On Tuesday, the Senate Judiciary Committee held a hearing about recent state election reforms across the country. The title of the hearing itself was an offensive and insensitive characterization of the reforms, saying they are a repeat of the discriminatory voting laws in the Jim Crow South.
RM @ChuckGrassley: "The title of this hearing is offensive. . . This title diminishes the very real challenges and unfairness that minorities endured in the Jim Crow South at the hands of Southern Democrats. . . Polarizing rhetoric that distorts history is not helpful."— RNLA ⚖️ (@TheRepLawyer) April 20, 2021
The backlash by woke corporate interests in response to Georgia's new election law got even worse over the weekend, and Senate Republican Leader Mitch McConnell has something to say about it: “We are witnessing a coordinated campaign by powerful and wealthy people to mislead and bully the American people," he said in a statement released on Monday morning.
Our private sector must stop taking cues from the Outrage-Industrial Complex. Americans do not need or want big business to amplify disinformation or react to every manufactured controversy with frantic left-wing signaling. My full statement: https://t.co/3Ck3qW4Mbe— Leader McConnell (@LeaderMcConnell) April 5, 2021
Earlier today, the Senate Rules Committee held a hearing on the Corrupt Politicians Act. As Senator Cruz pointed out, Democrats have made keeping themselves in power their #1 priority for this Congress despite the myriad of important issues facing the country.Read more
On Wednesday, Senate Democrats announced their version of the "For the People Act" (a.k.a. the "Corrupt Politicians Act"). The Corrupt Politicians Act represents a permanent, partisan power grab by Democrats who will do what they can to keep Democrats in power at any cost. his Friday, RNLA will host a webinar featuring Alabama Secretary of State John Merrill and the Chairman of the Institute for Free Speech, Bradley Smith, to discuss the kind of litigation we might expect if parts of the Corrupt Politicians Act are passed or if President Biden forces measures through executive action.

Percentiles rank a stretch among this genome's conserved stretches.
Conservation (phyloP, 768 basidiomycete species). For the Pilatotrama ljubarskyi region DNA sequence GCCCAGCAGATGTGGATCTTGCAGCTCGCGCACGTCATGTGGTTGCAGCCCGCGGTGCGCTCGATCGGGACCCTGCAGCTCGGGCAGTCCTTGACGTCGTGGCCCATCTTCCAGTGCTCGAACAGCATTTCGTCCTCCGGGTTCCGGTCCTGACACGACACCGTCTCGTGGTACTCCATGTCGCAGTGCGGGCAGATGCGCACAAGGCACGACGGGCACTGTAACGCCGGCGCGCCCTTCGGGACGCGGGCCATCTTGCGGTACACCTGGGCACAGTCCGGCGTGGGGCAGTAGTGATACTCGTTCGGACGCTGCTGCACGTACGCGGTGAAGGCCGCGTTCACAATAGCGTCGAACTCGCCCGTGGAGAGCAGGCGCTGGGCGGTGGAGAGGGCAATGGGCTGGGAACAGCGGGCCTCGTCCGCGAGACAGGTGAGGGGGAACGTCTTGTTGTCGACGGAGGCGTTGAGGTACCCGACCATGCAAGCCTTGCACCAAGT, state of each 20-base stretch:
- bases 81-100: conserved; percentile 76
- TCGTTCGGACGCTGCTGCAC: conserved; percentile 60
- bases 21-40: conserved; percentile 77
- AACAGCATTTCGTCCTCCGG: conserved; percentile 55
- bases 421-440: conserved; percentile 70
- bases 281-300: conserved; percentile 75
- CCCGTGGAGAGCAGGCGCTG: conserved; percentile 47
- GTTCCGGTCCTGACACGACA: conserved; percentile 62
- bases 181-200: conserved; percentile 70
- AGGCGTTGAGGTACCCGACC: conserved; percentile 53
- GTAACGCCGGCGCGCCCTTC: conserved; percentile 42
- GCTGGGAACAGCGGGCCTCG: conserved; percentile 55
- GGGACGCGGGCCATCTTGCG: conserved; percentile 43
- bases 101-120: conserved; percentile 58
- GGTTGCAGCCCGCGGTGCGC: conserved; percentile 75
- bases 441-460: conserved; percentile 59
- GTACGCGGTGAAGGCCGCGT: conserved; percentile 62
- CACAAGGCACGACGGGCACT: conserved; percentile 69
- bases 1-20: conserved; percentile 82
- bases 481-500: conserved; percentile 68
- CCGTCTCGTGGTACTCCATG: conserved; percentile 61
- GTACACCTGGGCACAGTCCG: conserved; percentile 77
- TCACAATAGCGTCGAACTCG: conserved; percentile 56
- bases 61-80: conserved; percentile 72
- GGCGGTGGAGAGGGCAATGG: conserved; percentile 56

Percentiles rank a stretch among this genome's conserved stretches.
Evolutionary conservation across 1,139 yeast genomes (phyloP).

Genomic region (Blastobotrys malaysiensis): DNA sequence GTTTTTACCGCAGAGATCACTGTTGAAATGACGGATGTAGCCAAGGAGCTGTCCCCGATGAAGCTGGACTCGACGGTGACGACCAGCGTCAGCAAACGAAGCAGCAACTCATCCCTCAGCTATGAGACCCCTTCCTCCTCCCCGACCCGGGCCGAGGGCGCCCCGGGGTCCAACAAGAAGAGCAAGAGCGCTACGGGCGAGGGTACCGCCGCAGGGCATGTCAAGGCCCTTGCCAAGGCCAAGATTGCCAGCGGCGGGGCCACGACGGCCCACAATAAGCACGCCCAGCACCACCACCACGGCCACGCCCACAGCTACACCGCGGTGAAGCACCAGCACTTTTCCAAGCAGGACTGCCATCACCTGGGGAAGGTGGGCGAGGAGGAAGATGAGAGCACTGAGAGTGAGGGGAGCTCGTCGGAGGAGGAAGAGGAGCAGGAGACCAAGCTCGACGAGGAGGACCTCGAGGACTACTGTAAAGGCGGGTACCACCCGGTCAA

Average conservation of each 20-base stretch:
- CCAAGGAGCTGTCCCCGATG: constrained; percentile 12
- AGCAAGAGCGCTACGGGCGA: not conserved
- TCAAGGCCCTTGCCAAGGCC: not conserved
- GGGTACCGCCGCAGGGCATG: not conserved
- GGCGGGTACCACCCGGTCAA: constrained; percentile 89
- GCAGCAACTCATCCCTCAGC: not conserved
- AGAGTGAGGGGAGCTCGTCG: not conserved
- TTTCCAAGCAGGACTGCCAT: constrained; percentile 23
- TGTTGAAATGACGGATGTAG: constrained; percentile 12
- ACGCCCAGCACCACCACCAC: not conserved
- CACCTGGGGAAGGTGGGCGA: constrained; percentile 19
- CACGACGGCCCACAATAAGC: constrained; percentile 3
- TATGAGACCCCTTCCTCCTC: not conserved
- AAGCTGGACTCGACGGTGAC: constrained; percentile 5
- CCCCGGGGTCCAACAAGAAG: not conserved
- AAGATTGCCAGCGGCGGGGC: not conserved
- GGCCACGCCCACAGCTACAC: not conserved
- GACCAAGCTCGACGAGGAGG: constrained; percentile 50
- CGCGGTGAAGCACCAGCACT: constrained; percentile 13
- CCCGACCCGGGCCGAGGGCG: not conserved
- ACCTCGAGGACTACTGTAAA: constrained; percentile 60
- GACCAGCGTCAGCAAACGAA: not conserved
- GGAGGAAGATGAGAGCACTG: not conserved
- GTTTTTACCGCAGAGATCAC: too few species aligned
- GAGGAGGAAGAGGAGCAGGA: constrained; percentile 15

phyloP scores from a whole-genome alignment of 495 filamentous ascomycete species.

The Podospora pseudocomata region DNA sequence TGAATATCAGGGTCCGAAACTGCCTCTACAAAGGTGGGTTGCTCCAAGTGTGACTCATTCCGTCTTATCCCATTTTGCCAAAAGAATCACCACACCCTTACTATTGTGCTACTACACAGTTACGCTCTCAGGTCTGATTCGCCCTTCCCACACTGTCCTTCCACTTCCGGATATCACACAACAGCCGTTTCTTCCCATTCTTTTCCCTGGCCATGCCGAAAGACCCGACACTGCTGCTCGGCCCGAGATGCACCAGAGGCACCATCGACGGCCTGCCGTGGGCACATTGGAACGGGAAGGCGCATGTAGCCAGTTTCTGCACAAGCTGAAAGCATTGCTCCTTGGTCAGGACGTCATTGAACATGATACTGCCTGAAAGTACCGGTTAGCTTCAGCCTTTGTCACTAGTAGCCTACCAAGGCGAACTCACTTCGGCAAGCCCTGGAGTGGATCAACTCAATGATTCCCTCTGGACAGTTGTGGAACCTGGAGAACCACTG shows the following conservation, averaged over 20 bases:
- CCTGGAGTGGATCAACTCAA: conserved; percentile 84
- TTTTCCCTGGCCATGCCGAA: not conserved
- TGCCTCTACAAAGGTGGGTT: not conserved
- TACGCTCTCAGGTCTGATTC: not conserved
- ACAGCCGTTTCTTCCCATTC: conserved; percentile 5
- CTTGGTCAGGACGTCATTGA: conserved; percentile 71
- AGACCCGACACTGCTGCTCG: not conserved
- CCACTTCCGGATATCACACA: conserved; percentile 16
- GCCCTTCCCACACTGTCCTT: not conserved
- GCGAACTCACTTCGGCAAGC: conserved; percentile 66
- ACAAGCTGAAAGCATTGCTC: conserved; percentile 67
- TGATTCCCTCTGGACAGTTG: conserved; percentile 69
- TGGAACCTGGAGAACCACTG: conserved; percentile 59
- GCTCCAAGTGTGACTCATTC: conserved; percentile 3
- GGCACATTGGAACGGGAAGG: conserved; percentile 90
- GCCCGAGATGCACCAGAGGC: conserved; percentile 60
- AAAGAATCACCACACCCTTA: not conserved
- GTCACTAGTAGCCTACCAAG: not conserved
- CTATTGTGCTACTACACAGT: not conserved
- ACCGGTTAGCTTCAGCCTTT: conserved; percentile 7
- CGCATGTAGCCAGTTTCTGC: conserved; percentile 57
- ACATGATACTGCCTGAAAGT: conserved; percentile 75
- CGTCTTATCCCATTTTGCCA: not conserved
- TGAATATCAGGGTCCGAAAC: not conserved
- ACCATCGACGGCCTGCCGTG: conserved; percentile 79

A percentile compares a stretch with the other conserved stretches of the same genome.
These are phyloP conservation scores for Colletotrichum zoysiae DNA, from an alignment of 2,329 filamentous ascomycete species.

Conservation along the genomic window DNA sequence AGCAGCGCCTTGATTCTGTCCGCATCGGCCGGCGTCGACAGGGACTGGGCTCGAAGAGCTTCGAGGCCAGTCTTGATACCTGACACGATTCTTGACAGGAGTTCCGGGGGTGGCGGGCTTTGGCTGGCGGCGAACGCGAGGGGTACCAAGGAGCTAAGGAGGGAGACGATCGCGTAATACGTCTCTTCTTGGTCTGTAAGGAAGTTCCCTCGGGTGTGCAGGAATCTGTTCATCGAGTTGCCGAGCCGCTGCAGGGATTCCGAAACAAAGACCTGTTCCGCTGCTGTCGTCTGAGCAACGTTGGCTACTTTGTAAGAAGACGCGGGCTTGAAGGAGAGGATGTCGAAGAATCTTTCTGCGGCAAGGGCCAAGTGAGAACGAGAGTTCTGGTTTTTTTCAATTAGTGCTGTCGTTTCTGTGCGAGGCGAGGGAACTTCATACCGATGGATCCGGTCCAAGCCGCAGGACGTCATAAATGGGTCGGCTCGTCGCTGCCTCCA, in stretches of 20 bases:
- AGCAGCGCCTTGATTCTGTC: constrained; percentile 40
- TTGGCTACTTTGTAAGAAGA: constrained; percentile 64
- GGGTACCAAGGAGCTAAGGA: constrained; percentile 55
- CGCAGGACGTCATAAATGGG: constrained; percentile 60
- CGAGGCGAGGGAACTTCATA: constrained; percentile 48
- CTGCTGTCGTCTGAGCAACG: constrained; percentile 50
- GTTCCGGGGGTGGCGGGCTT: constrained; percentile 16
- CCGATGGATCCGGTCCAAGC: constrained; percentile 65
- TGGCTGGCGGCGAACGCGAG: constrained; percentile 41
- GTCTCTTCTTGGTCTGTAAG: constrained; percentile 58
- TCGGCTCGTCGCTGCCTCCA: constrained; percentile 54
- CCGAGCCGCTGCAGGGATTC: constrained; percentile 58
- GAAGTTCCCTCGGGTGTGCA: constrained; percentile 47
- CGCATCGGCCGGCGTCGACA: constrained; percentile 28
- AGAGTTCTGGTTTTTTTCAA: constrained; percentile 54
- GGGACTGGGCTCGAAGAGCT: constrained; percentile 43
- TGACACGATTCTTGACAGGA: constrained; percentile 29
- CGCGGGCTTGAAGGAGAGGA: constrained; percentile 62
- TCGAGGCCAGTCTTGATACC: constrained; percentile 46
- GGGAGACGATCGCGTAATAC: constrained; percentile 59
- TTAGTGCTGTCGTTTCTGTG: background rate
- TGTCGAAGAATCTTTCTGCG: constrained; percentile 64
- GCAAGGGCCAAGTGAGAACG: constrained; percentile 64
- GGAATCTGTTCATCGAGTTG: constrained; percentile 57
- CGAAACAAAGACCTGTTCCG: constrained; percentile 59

One of the most prominent concerns with the Act is how it will restrict the freedom of speech of Americans. As Professor Smith wrote with IFS President David Keating:
Proponents of H.R. 1 say they want to make democracy work for the people, a popular but meaningless cliché. In reality, H.R. 1 creates new burdens on your rights, as Americans, to speak, assemble, and petition the government.
The threats to free speech in the so-called “For the People Act” span hundreds of pages and are too numerous to cover in their entirety here. But the short version is this: The bill makes speaking easier for politicians and harder for American citizens. It subsidizes politicians’ campaigns while allowing elected officials and their allies to compile enemies lists of private supporters of causes they don’t like. It imposes crushing regulatory burdens on groups that speak about elections, government or legislation.
The groups citizens rely on to monitor Washington and voice their concerns — such as the ACLU, the NRA, the Sierra Club and countless others — will be newly shackled. As just one example, the bill would regulate any “public communication” that “promotes, supports, attacks or opposes” any candidate. Groups will be scratching their heads trying to figure out what qualifies.Read more